The convergence of cheaper and more easily accessible computing power, the explosion of data, and the rise of applications that require big data analytics, machine learning, cognitive computing and AI, is making high-performance computing a trend CIOs need to keep an eye on.

Think about high-performance computing. What comes to mind? Research into the beginnings of the universe? Scientists analysing massive amounts of data to discover the Higgs-Boson particle? The behaviour of anti-matter?

Or maybe, less esoterically, weather forecasting, sussing out intelligence from piles of seismic data for oil and gas exploration, or simulating wind flows over different terrain to figure out the best place to plonk a wind farm?

Not exactly the stuff of IT leadership. Or in the realm of enterprise IT departments.

Or is it?

What if high-performance computing (HPC) and its applications aren’t as arcane as we assume they are? What if high-performance computing is actually the sort of thing enterprise IT departments need to be looking at today—if they want to compete tomorrow?

“HPC has become a competitive weapon,” recently said Earl Joseph, IDC’s Program VP for High-Performance Computing and Executive Director of the HPC User Forum.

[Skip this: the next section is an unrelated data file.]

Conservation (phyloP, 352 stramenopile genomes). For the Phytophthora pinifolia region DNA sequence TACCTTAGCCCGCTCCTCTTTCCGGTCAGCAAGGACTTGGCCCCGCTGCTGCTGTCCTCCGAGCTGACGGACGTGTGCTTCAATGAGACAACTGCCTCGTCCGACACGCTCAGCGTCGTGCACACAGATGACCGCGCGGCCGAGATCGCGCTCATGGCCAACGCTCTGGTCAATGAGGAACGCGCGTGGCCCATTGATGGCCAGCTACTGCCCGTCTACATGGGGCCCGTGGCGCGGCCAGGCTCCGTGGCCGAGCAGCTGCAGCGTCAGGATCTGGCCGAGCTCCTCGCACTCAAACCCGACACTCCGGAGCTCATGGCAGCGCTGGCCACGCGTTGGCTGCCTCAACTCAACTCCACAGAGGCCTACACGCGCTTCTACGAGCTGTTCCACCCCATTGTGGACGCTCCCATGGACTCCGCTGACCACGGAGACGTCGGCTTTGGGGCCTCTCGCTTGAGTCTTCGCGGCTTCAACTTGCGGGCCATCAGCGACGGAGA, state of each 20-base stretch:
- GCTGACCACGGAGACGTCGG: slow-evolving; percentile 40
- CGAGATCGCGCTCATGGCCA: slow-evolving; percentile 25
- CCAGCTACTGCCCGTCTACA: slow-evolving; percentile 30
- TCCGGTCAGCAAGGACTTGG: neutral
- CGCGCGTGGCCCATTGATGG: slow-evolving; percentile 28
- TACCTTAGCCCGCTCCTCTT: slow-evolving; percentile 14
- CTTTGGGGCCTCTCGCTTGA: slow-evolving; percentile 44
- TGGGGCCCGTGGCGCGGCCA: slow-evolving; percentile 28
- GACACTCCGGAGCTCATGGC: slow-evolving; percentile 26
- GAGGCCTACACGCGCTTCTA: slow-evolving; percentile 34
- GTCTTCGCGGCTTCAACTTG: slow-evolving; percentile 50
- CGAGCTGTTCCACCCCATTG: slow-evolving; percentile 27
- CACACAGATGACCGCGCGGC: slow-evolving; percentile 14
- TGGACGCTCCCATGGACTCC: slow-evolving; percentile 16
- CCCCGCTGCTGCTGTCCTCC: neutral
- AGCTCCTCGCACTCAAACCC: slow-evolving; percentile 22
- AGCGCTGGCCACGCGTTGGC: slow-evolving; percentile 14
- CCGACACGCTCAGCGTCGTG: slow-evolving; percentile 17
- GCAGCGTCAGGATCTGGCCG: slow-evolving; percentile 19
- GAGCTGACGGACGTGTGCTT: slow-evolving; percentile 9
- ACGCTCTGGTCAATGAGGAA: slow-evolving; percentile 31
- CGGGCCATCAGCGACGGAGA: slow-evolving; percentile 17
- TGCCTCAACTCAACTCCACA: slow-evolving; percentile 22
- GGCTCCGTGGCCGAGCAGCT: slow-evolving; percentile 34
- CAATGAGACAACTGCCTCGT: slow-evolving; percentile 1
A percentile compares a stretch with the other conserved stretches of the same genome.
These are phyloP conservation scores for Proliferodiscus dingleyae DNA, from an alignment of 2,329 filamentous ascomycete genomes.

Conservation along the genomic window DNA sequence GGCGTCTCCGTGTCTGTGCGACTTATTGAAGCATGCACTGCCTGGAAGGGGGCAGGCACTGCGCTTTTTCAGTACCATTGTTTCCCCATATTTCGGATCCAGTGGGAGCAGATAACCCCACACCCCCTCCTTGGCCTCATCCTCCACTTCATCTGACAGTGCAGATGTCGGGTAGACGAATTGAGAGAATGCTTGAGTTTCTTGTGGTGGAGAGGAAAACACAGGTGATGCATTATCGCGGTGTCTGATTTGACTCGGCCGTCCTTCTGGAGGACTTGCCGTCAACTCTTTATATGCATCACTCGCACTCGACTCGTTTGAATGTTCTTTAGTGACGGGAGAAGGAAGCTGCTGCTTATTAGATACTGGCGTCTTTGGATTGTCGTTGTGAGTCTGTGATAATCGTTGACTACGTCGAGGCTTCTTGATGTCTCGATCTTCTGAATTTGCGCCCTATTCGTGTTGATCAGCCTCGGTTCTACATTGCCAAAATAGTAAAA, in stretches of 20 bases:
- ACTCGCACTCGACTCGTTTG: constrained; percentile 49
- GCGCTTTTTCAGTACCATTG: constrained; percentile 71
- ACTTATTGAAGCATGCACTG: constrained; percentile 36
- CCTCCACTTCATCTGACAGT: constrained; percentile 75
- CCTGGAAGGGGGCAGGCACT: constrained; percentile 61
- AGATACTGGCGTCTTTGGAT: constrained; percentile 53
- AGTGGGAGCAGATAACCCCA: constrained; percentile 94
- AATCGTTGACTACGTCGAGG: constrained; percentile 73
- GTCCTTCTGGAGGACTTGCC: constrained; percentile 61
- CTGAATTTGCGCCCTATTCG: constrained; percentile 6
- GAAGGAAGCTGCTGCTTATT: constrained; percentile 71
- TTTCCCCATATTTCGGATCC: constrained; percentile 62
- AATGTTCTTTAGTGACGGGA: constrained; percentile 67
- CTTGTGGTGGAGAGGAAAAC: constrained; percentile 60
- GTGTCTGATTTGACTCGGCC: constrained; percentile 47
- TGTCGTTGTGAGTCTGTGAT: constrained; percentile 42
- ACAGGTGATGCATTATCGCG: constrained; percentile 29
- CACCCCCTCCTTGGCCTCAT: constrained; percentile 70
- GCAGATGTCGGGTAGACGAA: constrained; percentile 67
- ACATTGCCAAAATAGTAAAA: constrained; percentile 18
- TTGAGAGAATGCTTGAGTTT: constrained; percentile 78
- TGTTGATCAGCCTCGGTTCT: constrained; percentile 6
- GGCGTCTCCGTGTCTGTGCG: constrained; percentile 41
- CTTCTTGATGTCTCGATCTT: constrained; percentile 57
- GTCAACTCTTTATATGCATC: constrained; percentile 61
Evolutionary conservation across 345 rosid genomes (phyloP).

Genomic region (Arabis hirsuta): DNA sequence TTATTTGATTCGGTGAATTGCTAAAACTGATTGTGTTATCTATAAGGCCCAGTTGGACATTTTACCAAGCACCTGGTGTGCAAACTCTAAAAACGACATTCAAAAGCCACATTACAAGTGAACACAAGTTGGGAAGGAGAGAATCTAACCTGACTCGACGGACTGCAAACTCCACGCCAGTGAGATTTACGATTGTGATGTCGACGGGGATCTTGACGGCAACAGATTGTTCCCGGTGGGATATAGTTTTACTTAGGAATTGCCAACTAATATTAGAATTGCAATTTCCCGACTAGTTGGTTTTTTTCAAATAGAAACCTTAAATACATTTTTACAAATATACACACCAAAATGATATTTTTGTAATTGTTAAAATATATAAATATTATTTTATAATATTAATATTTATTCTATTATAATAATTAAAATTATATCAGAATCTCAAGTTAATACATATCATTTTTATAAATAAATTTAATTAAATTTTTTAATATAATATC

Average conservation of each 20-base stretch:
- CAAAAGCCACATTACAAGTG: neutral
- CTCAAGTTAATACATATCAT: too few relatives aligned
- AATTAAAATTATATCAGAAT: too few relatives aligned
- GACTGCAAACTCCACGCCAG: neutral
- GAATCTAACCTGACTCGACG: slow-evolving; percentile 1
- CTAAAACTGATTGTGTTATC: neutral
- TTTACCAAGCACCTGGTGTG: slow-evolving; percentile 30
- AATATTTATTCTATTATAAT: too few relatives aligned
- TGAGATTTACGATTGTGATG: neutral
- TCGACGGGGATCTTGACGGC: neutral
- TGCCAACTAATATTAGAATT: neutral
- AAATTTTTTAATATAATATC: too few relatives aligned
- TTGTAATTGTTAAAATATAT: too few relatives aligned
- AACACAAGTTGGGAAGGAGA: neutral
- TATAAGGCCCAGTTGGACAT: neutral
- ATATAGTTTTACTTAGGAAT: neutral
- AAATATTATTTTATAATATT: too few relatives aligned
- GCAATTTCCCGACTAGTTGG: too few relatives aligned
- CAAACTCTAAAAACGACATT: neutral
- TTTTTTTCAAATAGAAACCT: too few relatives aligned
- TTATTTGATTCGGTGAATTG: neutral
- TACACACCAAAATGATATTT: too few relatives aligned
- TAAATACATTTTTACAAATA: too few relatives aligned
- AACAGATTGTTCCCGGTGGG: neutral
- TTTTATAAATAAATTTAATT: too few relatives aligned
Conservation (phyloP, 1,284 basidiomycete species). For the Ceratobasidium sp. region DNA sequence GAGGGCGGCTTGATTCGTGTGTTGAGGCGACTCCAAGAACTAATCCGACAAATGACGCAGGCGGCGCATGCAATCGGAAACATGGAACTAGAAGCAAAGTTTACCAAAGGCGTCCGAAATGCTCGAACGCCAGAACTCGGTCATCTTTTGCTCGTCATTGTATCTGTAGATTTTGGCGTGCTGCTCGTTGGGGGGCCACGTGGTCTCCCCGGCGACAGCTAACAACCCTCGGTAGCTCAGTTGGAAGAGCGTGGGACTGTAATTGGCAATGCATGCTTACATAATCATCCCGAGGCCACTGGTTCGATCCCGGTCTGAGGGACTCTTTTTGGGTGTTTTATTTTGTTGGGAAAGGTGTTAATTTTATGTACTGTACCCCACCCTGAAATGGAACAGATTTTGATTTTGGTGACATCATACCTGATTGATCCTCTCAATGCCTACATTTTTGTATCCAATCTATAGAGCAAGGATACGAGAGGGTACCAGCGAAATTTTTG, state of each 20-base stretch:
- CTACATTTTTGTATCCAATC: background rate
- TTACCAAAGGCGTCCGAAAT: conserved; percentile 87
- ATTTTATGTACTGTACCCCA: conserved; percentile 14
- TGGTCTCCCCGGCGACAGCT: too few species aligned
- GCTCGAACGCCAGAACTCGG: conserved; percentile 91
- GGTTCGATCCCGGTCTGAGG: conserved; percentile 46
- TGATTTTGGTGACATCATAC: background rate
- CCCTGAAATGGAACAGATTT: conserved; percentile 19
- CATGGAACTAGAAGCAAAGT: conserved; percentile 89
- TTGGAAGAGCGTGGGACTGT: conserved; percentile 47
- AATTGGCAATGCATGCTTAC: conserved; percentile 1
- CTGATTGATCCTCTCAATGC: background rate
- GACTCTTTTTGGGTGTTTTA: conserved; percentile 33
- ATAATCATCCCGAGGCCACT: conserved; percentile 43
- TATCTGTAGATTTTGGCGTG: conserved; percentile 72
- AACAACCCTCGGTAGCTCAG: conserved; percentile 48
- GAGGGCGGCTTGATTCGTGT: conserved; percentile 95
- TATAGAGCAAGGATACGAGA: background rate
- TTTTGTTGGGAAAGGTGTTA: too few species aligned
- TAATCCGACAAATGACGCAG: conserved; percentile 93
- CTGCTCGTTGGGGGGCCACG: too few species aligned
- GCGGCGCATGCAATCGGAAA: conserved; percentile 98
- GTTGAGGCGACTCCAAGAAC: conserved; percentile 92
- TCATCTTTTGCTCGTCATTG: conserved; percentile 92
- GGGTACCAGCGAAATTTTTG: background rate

HPC has become a competitive weapon.
Earl Joseph, Program VP for High-Performance Computing, IDC

Really? What would an enterprise IT department want with an HPC system that functions above a teraflop or 1012 floating-point operations per second?

A lot, apparently.

Companies that want to set the gold standard for efficiency and customer experience, who are interested in predicting buying patterns or detecting fraud and sales opportunities in real-time, or who want to create new revenue models based on data, are all turning to high-performance computing systems.

Take the example of the auto insurer, GEICO. It uses a high-performance computing cluster to pre-calculate quotes for every adult and household in the entire country so that it can accurately offer automated phone quotes in just 100ms, according to an IDC presentation, High-Performance Data Analysis: HPC Meets Big Data. GEICO is a wholly-owned subsidiary of Warren Buffett’s Berkshire Hathaway. How it applied HPC to its business won it the HPCwire Readers’ and Editors’ Choice Awards at the 2016 Supercomputing Conference.